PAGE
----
There do seem to be some signs that our country’s economy is shaking off at least SOME of the doldrums. Despite all of the foreign policy chaos we’re seeing, domestically speaking stocks are high, confidence is steady, and though there are still plenty of reasons for concern, things could be improving locally, as well.

But even with various items of good news, we’ve all still gotta plug the holes in our own houses.

And this economy is certainly revealing some “holes” in some of my friends’ and clients’ businesses, here in the area and beyond. Others are doing well, thriving even … but I want to say that discovering sales problems can be a healthy process, however painful — and certainly always worth it.

So I thought I would take this week’s Business Strategy Note to highlight some issues I’ve been seeing as I occasionally talk with friends and clients about their businesses…

Valerie McLaughlin’s
“Real World” Business Strategy Note

Owners: Don’t Forget This!
“It’s not what you look at that matters, it’s what you see.” – Thoreau

It’s always been hard-scrapping for small business owners. We’ve all heard the old adage: At least 85% and maybe as high as 98% of new small businesses fail before they hit the five year mark.

That rate may even have been higher over the past half-decade.

(So, by the way — not a bad reason to be proud; that you’re still riding this economy and haven’t given up yet. Don’t quit.)

Usually the “conventional wisdom”, especially among many accountants or service professionals in the financial arena, will tell you that the reason for that failure is “under-capitalization” and “poor fiscal management”.

But see, I can point you to businesses that have failed with enough money to do everything they needed to do ten times over. And yet still, some management consultant will tell you it’s “poor management ability”.

I suggest to you that what it is in most cases is that the business owner decided that once he or she was in business they were done needing to sell.

It’s amazing, but many people in many types of businesses believe they don’t have to sell. For example, most doctors believe that they don’t have to sell. There are a lot of restaurant owners who believe that. Incredibly, there’s a lot of retail store owners who believe that “we open the doors and the customers come to us,” and “we don’t have to ‘sell’ anyone.”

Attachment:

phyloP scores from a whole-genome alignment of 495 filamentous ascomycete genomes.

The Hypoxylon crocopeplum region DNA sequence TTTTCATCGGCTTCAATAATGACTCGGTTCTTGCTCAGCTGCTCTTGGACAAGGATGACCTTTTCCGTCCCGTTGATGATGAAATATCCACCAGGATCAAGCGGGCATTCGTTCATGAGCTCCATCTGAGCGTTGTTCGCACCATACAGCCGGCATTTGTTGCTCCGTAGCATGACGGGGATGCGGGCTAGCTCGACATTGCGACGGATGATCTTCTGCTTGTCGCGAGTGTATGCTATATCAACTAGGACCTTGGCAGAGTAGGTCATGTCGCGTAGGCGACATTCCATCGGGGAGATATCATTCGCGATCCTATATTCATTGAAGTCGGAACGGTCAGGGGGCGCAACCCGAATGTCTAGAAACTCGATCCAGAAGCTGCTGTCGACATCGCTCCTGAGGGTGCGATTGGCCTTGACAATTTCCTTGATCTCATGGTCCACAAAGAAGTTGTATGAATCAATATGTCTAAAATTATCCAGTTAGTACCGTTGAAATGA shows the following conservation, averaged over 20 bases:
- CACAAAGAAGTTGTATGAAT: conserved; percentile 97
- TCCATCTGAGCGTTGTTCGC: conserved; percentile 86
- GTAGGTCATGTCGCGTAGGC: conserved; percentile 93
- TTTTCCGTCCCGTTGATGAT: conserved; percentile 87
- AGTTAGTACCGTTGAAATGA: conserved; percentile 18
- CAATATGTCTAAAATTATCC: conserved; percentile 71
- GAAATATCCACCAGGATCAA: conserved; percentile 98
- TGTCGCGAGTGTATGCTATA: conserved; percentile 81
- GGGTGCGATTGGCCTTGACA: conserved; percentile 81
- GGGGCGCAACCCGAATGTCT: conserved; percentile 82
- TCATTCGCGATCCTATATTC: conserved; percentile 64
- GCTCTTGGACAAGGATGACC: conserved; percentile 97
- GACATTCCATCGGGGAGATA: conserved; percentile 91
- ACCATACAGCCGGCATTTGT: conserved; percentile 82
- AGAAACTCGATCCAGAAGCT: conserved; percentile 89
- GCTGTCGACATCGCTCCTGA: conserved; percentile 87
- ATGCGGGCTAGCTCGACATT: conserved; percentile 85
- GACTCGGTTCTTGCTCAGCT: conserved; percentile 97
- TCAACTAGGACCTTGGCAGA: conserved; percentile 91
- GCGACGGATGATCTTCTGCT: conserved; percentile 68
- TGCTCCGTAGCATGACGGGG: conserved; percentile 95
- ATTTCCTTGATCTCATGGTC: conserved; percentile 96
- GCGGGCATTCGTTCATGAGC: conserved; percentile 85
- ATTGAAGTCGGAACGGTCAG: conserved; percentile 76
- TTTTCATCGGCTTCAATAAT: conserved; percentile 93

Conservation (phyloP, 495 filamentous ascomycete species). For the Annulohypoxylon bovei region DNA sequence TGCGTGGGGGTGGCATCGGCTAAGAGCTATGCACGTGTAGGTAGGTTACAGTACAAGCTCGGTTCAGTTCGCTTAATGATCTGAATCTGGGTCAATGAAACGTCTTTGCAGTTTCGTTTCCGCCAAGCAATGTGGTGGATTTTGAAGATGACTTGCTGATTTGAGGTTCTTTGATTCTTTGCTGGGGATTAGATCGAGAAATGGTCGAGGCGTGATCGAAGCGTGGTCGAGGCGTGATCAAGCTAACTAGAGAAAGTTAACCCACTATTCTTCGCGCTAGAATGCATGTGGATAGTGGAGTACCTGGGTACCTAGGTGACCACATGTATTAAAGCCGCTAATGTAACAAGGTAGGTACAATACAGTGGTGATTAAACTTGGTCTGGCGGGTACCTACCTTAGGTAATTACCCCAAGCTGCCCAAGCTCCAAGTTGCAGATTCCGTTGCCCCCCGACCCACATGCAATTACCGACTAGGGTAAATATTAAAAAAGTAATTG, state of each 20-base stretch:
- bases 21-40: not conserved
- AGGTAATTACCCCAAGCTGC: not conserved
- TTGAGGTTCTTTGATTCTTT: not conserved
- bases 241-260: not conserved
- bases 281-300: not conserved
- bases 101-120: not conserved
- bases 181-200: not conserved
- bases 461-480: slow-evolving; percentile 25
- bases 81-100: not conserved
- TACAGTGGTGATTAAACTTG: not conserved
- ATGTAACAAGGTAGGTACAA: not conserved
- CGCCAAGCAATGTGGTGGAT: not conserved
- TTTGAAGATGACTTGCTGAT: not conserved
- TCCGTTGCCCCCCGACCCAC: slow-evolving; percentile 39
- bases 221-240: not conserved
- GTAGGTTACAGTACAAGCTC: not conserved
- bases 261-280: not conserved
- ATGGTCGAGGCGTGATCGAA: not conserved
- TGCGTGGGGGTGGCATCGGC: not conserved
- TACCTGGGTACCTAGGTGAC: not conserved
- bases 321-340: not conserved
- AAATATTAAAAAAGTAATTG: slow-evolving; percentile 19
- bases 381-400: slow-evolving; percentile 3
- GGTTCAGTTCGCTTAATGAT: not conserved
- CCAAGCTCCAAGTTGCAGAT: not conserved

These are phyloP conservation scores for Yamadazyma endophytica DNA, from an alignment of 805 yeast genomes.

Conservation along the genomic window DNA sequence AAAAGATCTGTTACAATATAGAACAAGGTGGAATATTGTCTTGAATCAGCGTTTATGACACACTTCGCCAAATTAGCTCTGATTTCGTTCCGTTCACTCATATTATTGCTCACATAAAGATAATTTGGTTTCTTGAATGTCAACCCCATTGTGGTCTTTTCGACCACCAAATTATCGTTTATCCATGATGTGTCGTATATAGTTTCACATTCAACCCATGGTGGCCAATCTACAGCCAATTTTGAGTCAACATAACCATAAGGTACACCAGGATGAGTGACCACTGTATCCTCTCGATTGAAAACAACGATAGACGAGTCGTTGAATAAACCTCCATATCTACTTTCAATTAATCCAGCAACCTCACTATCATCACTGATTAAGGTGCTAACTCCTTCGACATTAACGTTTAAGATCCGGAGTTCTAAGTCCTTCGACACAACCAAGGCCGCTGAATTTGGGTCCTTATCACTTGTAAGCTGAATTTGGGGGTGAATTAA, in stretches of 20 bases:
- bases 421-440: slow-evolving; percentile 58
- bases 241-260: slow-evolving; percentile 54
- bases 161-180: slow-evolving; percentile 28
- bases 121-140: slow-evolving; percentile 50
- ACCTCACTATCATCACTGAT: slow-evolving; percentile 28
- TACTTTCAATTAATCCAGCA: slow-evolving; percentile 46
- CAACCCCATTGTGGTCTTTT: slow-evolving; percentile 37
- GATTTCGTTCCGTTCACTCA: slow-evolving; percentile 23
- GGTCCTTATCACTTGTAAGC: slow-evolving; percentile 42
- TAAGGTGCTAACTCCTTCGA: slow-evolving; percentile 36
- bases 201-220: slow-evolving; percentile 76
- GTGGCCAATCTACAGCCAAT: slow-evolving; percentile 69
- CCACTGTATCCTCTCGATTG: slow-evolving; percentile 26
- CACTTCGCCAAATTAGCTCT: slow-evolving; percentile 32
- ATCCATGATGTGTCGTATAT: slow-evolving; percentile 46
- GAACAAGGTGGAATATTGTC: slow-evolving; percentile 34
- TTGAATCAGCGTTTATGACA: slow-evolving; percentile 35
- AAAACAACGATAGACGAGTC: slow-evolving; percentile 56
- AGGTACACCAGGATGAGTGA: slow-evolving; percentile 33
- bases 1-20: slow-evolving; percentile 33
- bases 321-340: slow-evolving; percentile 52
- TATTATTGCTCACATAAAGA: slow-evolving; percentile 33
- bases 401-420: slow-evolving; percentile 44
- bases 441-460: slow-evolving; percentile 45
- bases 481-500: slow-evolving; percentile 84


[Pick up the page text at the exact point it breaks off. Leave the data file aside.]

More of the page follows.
I think you see how dangerous that thinking is. It may not be “classic” cold-calling or prospecting … but can you really believe that the patient consultations with doctors aren’t a sales process?

You obviously have some method you use to promote your business or you wouldn’t even be in existence. But you probably only have one method, or two methods, or three methods that you use consistently. So a good way to add a boost to your bottom line is to increase the number of methods you use.

The more methods, the more business. As marketing legend Dan Kennedy says, “Diversity is the creative opposite of laziness.” So you need to think, “How can I use more methods to attract the right kind of people to do business with me — more than any other competitor will use?”

The more methods, the more business.

Hopefully that thinking process has begun to take place for you today. Again, I don’t pretend to be a “guru” … I just see what works, and I pass it on.

Feel very free to forward this article to a business associate or client you know who could benefit from our assistance — or simply send them our way? While these particular articles usually relate to business strategy, as you know, we specialize in tax preparation and planning for families and business owners. And we always make room for referrals from trusted sources like you.

Warmly (and until next week),

Valerie McLaughlin
(410) 224-2600